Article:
Rescuers respond to car over a cliff, no occupants found

A Los Angeles County Fire Department truck moves quickly to scene.
A Los Angeles County Fire Department truck moves quickly to scene. Katharine Lotze/The Signal

First responders, including a rescue helicopter crew, investigated reports of a car seen going over a cliff in the Grapevine on Tuesday, but found no occupants at the crash site.

The solo-vehicle crash happened shortly after 8:05 a.m. on the northbound lanes of Interstate 5, where a gray Dodge Charger was seen leaving the roadway, going over the side and down an embankment more than 100 feet, Officer Eric Preissman of the California Highway Patrol said.

“A male and female were seen fleeing from the vehicle,” he said, noting the couple appeared to be Hispanic, ages unknown. The man reportedly wore a black sweatshirt and the woman, a red sweatshirt.

Investigators are following up on reports the couple was seen throwing a bag out of the car before the crash.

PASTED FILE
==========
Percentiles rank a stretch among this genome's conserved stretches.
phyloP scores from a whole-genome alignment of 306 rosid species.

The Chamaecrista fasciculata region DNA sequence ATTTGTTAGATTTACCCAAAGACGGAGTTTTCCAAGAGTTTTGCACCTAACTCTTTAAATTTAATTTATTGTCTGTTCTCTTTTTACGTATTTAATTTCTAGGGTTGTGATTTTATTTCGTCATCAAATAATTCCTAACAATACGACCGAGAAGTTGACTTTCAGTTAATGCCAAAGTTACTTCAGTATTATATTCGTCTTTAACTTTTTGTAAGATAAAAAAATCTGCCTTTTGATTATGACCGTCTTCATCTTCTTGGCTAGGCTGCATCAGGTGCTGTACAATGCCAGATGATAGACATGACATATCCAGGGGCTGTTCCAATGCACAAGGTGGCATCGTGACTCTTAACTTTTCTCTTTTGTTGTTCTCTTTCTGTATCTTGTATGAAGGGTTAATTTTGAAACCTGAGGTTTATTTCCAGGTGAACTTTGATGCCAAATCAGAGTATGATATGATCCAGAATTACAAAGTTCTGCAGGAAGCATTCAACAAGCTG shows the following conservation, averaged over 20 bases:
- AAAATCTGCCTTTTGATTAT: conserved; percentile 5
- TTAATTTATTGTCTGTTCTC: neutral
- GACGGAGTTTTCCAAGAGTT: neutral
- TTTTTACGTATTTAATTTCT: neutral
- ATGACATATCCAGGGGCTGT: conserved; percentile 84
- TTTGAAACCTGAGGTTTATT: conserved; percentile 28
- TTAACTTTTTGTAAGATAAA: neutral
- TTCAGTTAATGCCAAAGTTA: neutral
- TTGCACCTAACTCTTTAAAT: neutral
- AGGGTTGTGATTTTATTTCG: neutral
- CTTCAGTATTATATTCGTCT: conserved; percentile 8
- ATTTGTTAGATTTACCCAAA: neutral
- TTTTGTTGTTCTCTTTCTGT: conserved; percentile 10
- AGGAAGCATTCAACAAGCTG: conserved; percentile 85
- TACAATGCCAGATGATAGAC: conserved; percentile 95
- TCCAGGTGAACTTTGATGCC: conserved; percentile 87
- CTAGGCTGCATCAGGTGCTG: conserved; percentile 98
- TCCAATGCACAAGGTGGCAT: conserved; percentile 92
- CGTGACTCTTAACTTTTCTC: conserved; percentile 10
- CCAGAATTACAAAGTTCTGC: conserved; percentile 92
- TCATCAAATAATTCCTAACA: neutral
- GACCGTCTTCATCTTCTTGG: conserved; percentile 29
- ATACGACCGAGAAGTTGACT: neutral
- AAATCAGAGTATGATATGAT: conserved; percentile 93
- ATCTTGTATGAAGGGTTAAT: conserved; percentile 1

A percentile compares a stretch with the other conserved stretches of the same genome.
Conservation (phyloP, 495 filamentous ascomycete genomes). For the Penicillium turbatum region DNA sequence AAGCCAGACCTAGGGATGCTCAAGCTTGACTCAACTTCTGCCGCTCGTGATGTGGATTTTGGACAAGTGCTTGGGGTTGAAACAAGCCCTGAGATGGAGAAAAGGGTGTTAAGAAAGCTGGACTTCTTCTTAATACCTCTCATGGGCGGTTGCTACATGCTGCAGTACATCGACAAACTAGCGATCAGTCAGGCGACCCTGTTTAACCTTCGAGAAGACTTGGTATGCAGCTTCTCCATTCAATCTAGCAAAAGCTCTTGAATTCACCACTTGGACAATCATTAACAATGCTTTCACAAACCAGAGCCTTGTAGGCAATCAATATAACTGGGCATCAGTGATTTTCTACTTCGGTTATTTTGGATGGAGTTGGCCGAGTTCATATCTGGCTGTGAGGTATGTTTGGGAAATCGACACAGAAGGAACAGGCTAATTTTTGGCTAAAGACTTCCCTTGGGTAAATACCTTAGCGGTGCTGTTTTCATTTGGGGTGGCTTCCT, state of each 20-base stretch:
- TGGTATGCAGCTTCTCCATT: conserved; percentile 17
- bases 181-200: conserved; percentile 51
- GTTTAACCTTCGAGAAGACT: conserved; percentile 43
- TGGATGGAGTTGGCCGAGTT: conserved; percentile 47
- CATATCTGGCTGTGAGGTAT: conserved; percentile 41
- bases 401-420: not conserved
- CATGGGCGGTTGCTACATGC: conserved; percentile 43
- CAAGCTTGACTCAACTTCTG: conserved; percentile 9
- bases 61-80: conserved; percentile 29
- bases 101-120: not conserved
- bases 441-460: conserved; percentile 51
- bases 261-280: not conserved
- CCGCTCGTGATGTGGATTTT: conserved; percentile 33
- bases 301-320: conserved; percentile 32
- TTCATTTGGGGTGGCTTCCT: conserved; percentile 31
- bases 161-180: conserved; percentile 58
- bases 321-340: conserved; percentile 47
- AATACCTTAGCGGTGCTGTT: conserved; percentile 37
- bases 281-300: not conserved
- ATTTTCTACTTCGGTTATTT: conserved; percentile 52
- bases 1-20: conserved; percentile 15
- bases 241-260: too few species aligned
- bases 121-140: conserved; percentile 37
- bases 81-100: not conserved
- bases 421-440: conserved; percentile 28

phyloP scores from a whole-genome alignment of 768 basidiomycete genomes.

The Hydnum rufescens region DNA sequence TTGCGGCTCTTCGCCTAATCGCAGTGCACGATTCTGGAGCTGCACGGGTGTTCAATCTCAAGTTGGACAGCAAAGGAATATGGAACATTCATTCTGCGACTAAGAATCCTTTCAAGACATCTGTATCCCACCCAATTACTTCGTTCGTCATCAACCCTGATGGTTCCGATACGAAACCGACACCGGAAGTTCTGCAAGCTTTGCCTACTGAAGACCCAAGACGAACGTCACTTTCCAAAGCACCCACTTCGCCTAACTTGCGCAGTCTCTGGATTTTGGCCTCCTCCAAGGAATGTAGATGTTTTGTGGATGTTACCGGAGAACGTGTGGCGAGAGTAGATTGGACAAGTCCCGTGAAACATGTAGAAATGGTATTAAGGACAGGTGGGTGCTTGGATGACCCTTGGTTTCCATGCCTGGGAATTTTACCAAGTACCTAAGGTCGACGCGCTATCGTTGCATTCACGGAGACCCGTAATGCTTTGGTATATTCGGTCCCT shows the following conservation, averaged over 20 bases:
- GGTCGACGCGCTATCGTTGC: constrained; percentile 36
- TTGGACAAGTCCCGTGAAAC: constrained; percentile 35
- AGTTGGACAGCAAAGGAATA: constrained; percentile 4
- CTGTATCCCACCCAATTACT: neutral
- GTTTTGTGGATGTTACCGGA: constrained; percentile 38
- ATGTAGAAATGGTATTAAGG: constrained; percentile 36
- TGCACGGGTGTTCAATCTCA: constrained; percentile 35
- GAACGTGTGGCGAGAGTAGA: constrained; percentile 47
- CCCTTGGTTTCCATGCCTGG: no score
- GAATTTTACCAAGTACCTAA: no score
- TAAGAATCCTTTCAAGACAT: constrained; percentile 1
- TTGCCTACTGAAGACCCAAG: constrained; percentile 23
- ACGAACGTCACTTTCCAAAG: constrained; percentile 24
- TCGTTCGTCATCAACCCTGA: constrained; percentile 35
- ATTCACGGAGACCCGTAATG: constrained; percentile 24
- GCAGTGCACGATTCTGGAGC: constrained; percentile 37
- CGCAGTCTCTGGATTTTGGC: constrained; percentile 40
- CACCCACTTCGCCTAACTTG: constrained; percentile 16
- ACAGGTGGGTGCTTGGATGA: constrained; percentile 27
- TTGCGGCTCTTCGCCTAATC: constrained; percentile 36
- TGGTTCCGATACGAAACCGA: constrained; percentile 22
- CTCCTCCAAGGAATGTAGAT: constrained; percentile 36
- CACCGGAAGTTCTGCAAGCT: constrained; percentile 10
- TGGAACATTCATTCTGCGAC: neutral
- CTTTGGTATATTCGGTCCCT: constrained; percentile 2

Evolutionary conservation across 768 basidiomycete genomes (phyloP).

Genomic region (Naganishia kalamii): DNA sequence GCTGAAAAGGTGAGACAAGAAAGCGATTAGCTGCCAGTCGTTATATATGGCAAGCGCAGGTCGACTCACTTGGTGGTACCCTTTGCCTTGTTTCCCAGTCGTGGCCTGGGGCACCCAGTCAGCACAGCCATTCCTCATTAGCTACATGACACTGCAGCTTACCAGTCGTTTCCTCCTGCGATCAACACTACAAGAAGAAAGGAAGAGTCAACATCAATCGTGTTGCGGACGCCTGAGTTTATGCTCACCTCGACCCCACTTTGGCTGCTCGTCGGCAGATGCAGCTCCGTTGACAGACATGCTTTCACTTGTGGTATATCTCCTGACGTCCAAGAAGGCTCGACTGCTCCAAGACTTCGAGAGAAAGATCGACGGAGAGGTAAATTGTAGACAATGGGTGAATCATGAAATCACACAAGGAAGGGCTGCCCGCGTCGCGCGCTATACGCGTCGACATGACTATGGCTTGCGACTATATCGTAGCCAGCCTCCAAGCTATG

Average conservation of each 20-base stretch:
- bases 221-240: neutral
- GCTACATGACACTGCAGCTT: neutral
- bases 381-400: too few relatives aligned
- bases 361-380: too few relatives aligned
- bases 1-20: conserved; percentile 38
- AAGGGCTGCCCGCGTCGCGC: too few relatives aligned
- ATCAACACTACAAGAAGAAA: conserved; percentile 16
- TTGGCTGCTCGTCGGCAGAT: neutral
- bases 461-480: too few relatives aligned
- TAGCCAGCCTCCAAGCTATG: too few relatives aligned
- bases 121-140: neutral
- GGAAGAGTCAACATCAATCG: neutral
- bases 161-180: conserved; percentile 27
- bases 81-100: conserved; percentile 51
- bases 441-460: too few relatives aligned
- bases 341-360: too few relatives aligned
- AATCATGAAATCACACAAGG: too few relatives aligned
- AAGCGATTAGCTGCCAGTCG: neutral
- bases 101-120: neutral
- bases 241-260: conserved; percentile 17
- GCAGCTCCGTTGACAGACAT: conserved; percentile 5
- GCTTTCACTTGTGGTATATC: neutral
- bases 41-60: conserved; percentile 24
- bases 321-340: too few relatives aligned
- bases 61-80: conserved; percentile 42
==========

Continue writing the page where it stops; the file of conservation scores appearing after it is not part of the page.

“Officers would have looked for the bag,” Preissman said, noting no bag was reported found.

Emergency efforts to rescue the occupants went into effect at 8:24 a.m., when paramedics with the Los Angeles County Fire Department were dispatched to the crash, Fire Department spokesman Marvin Lim said. No one appeared to be at the scene when paramedics arrived around 8:43 a.m.

“There were no patients,” Lim said, adding they’d left the scene by 9:11 a.m.

Before they called off the search, rescue crews combed the rugged terrain on the east side of the freeway for any sign of the couple. They found a breach in the perimeter fence just north of Gorman Creek Road, but no sign of the couple.

A helicopter search was also unsuccessful, Preissman said.

Paramedics and the rescue helicopter left the scene, but CHP officers kept looking for the car’s occupants.

“The search has since been called off. At this time, the only violation they would have would be fleeing the scene of a collision,” he said.

Tow truck operators responding to the crash were advised to bring at least 100 feet of cable. At 9:45 a.m., however, they learned that 500 feet of cable was required to retrieve the car.

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